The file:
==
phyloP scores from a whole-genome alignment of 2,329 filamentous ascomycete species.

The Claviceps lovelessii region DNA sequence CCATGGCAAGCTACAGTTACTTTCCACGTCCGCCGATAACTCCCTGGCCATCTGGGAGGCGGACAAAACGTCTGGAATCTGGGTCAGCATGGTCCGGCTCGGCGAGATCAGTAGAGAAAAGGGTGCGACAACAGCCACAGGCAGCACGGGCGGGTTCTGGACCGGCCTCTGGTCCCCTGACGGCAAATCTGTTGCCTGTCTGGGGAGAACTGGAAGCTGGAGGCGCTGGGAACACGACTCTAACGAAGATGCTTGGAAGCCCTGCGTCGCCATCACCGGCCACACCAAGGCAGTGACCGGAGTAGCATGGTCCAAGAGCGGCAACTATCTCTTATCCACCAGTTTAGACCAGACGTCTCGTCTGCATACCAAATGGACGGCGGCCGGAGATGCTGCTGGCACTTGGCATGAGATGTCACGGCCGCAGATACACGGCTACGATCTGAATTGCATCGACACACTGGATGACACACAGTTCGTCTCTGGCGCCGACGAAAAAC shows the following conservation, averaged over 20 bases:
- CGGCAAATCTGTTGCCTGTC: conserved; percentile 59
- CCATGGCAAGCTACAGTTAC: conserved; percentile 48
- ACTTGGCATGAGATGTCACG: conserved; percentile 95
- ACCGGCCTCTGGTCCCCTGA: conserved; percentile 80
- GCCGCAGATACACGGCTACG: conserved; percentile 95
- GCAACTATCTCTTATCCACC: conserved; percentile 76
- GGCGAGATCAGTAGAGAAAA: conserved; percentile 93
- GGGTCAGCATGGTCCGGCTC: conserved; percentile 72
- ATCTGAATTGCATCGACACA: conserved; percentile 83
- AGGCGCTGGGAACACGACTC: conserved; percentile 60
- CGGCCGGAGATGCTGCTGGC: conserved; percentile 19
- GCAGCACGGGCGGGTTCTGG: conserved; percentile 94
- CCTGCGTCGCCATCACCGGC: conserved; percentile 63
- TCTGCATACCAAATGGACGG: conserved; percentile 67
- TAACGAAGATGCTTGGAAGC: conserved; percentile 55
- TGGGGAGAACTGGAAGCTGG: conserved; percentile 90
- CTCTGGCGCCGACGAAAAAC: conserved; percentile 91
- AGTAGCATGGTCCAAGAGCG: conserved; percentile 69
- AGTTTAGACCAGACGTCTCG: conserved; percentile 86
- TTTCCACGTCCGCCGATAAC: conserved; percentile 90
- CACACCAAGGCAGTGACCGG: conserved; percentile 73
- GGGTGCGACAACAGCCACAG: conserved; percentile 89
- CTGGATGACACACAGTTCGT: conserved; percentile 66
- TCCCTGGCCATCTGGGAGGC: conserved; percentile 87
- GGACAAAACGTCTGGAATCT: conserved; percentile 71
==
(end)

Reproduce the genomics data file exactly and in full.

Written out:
phyloP scores from a whole-genome alignment of 2,329 filamentous ascomycete species.

The Claviceps lovelessii region DNA sequence CCATGGCAAGCTACAGTTACTTTCCACGTCCGCCGATAACTCCCTGGCCATCTGGGAGGCGGACAAAACGTCTGGAATCTGGGTCAGCATGGTCCGGCTCGGCGAGATCAGTAGAGAAAAGGGTGCGACAACAGCCACAGGCAGCACGGGCGGGTTCTGGACCGGCCTCTGGTCCCCTGACGGCAAATCTGTTGCCTGTCTGGGGAGAACTGGAAGCTGGAGGCGCTGGGAACACGACTCTAACGAAGATGCTTGGAAGCCCTGCGTCGCCATCACCGGCCACACCAAGGCAGTGACCGGAGTAGCATGGTCCAAGAGCGGCAACTATCTCTTATCCACCAGTTTAGACCAGACGTCTCGTCTGCATACCAAATGGACGGCGGCCGGAGATGCTGCTGGCACTTGGCATGAGATGTCACGGCCGCAGATACACGGCTACGATCTGAATTGCATCGACACACTGGATGACACACAGTTCGTCTCTGGCGCCGACGAAAAAC shows the following conservation, averaged over 20 bases:
- CGGCAAATCTGTTGCCTGTC: conserved; percentile 59
- CCATGGCAAGCTACAGTTAC: conserved; percentile 48
- ACTTGGCATGAGATGTCACG: conserved; percentile 95
- ACCGGCCTCTGGTCCCCTGA: conserved; percentile 80
- GCCGCAGATACACGGCTACG: conserved; percentile 95
- GCAACTATCTCTTATCCACC: conserved; percentile 76
- GGCGAGATCAGTAGAGAAAA: conserved; percentile 93
- GGGTCAGCATGGTCCGGCTC: conserved; percentile 72
- ATCTGAATTGCATCGACACA: conserved; percentile 83
- AGGCGCTGGGAACACGACTC: conserved; percentile 60
- CGGCCGGAGATGCTGCTGGC: conserved; percentile 19
- GCAGCACGGGCGGGTTCTGG: conserved; percentile 94
- CCTGCGTCGCCATCACCGGC: conserved; percentile 63
- TCTGCATACCAAATGGACGG: conserved; percentile 67
- TAACGAAGATGCTTGGAAGC: conserved; percentile 55
- TGGGGAGAACTGGAAGCTGG: conserved; percentile 90
- CTCTGGCGCCGACGAAAAAC: conserved; percentile 91
- AGTAGCATGGTCCAAGAGCG: conserved; percentile 69
- AGTTTAGACCAGACGTCTCG: conserved; percentile 86
- TTTCCACGTCCGCCGATAAC: conserved; percentile 90
- CACACCAAGGCAGTGACCGG: conserved; percentile 73
- GGGTGCGACAACAGCCACAG: conserved; percentile 89
- CTGGATGACACACAGTTCGT: conserved; percentile 66
- TCCCTGGCCATCTGGGAGGC: conserved; percentile 87
- GGACAAAACGTCTGGAATCT: conserved; percentile 71